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  • C Johnston

Jim Caldwell: Inspiration Through an Unlikely Gift


Rarely is a progressive disease considered a gift. But that’s exactly what Jim Caldwell came to call his disease and its impact on his life.


After Jim retired, he took up pottery at Stray Cat Studio in his hometown of Beaver Falls, PA. He was good at throwing clay and the material became works of art under his hands. His pottery was exhibited and sold from the University of Guam to Busch Gardens in Williamsburg, Virginia.


The years crept by and Jim’s once-steady steady hands became shakier with age. Following medical tests, he was diagnosed with “essential tremors.” And life went on.


As Jim was using a pottery wheel at the Colonial Folk Art Studio in Williamsburg, VA one day, a man approached Jim to discuss his tremors and give an unofficial diagnosis of Parkinson’s Disease. The man was a retired neurologist, and provided encouragement for Jim to see a new doctor and undergo more tests. This time, the results were positive for Parkinson’s. Even as Jim was getting proper treatment, the progressive movement disorder got worse.


With increasing tremors, Jim found that he had a harder time creating his pottery. He constantly battled with the clay as he tried to keep his hands steady, which became more and more difficult. What he once loved became a source of frustration.


Jim, a man of strong Christian faith, went through a lot of emotions. He experienced questioning, fear, and certainly anger at God for a disease that was taking away the joy he found in creating his art. Why would the Lord give him this affliction? Where was the good in it?


“The good in it … the blessing.” Everything from God is a blessing, Jim knew in his heart, and so he accepted that Parkinson’s had to be a blessing, too. Rather than battling the clay on the wheel, trying to keep his hands steady, Jim embraced the tremors and let them guide the creative process.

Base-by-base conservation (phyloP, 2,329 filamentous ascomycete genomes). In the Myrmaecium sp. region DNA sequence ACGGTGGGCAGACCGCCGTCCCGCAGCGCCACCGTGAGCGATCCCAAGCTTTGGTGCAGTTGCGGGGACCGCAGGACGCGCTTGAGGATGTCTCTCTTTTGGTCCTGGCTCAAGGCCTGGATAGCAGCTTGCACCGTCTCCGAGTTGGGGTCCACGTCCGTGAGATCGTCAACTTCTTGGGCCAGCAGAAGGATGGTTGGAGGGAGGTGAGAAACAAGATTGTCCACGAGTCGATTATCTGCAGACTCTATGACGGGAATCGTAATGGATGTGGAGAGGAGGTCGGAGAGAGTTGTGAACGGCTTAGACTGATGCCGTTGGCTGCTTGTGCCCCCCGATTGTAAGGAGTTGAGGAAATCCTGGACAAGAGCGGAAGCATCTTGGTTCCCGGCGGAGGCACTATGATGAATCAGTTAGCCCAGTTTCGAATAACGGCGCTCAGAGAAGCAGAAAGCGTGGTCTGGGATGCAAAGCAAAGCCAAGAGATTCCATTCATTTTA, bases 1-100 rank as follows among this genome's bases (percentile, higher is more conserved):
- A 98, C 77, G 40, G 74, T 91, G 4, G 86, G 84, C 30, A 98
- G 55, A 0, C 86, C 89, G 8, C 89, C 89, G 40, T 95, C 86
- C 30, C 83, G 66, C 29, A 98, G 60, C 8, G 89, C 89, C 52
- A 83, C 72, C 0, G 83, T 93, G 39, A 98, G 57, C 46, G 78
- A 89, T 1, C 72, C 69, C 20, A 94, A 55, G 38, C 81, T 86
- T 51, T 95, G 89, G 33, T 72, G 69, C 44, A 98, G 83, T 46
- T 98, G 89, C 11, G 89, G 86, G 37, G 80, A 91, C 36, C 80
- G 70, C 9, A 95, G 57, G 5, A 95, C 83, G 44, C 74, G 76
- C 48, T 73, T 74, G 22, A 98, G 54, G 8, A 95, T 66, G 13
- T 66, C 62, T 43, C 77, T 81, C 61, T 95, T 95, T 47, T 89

Soon he realized a rhythm to the tremors as his shaky hands rendered a recurring pattern onto the clay. Every vessel he formed expressed color in motion. There became a beauty in his art that would never have existed had it not been for the challenges of his Parkinson’s.


And his wife Ginny pointed out the therapeutic benefits to the art. She recalled telling Jim’s neurologist, with concern, that Jim had bought a standard shift car. Would that additional action tax his shaking hand? The doctor said that the standard shift could actually provide great benefit, enabling and training his brain and body to work in tandem – just as his hands and eyes on the pottery wheel did as they molded the clay.


“I wanted to make things easy for him, to protect him,” she said. “I learned to step back and let him create and live life, and to especially enjoy the gift he’s discovered along this journey.”


Jim Caldwell’s pottery is more popular than ever now. People have tried to imitate it, but find it impossible. What some people might consider to be a death sentence, Jim knows is a gift from God.


Jim Caldwell may be contacted at jimandginny1946@me.com.









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